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How to change gear – Part 4

By September 2, 2016January 1st, 2017ADI's, Advanced, Learner Drivers

Changing up a gear.

Also common – the jerky lurching up change, especially when in the lower gears, moving off first to second, second to third. Often less noticeable in diesels.

Reg Local said it best here “A lot of drivers will press the clutch and completely release the accelerator pedal whilst they change gear. They will then release the clutch prior to re-applying the accelerator. This technique will usually result in the car jerking forward when the clutch is released because the engine speed doesn’t match the road speed for that gear. This jerk is more pronounced in lower gears than it is in higher gears.

I’m not going to cover all the steps given in Driving the Essential Skills, as the main points were covered in part 3 of this series however it starts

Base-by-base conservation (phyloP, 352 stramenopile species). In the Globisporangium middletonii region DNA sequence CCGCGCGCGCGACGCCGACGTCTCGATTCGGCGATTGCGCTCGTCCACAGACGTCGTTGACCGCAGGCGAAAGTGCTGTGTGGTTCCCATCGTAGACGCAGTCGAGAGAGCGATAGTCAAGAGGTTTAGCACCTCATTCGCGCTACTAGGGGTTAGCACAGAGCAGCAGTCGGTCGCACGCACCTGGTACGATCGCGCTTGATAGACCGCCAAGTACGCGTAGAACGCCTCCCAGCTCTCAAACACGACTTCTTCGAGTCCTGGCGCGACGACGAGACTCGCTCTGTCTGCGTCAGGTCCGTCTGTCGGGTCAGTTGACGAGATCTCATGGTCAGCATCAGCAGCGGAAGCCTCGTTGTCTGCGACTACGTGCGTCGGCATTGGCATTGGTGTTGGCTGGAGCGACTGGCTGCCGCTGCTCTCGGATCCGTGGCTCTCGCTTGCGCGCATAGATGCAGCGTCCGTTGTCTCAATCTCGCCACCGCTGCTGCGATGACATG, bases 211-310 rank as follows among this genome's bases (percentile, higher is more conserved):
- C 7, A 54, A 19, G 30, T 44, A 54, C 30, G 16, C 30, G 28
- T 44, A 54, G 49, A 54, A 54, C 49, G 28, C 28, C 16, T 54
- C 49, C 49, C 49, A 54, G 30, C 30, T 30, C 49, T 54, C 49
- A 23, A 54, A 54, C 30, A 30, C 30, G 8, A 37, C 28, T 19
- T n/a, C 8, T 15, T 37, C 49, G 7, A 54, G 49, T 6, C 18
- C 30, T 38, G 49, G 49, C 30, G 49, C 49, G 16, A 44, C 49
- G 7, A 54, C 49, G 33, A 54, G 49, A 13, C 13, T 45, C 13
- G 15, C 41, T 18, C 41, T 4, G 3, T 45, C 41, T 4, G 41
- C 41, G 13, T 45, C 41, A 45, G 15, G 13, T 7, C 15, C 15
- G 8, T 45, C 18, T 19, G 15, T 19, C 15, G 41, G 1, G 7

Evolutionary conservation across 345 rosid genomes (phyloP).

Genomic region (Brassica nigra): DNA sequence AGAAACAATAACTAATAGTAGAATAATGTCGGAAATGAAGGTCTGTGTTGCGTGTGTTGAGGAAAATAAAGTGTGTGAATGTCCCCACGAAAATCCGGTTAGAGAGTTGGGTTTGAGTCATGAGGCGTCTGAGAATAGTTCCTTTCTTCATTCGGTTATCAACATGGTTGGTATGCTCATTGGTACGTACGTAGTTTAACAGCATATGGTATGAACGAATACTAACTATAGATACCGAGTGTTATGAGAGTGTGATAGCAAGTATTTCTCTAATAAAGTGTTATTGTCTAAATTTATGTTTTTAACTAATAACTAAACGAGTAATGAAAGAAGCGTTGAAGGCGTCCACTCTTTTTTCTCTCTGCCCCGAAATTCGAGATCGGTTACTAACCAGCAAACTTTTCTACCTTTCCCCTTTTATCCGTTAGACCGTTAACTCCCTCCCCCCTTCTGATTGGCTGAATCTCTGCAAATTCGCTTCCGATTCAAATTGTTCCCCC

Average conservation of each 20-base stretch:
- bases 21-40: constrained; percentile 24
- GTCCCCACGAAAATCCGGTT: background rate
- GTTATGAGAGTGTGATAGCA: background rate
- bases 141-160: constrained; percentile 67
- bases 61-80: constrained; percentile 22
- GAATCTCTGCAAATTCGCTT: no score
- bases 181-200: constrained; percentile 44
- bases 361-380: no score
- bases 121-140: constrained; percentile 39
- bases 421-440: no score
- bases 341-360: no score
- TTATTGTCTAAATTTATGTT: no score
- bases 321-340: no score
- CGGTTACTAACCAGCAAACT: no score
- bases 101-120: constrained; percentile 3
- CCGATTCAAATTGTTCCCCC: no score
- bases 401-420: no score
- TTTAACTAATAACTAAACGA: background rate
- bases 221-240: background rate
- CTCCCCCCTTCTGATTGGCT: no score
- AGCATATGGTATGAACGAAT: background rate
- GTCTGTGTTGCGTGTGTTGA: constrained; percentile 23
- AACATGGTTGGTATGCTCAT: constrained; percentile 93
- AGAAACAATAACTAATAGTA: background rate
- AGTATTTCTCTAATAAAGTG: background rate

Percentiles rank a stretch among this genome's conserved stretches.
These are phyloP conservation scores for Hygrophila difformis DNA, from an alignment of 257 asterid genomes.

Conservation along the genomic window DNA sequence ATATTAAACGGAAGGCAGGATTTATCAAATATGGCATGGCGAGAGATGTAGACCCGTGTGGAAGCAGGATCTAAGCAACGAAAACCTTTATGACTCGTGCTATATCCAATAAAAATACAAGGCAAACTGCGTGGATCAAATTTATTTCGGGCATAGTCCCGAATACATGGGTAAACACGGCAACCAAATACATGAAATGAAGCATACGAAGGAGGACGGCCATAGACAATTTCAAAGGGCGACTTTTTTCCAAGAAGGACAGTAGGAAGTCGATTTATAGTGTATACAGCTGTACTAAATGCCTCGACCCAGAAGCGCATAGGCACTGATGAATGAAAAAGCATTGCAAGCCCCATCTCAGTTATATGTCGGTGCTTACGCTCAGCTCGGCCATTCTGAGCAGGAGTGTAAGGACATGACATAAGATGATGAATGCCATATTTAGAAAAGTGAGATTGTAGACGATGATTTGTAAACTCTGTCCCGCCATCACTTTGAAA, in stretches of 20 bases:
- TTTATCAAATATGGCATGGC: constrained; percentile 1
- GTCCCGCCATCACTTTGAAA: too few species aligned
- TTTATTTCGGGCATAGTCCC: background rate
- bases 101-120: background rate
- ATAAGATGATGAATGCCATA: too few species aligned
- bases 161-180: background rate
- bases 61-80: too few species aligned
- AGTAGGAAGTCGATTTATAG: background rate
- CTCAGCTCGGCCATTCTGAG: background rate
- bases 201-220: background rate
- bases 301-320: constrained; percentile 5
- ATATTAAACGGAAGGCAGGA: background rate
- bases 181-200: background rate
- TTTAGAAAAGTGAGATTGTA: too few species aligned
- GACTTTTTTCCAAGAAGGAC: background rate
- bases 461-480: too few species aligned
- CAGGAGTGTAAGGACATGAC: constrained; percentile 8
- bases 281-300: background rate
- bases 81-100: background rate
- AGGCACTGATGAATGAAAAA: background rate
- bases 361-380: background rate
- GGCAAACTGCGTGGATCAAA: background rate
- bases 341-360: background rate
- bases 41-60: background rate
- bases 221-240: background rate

“Place your left hand on the gear lever”

“Press the clutch pedal right down at the same time as you ease off the accelerator pedal, Don’t take your foot off the accelerator

Again the part in bold is key to a smooth change and the official advice given by the DVSA , so why are so many learners taught to lift completely off the accelerator when changing up?

So how to do it correctly?

1. At the peak of the acceleration, ease off the accelerator fractionally just enough to maintain the speed – but without slowing the vehicle down .

2. Depress the clutch and select the next gear, remembering to pause in neutral.

3. Now either accelerate to a higher speed and gear or maintain your current speed.


So what is the overall benefit of all this?

Acceleration sense and therefore increased fuel economy.

If you not changing into the appropriate power band then the vehicle is less responsive to the accelerator meaning you going to have to break more or accelerate harder wasting fuel.

Vehicle Servicing costs – Less wear and tear on the components of the vehicle such as tyres, brakes, engine and clutch

Safety – Keeps the vehicle stable without rocking backwards and forwards all the time due to weight transference.


Bonus Part 5 – Seqential Gear Changing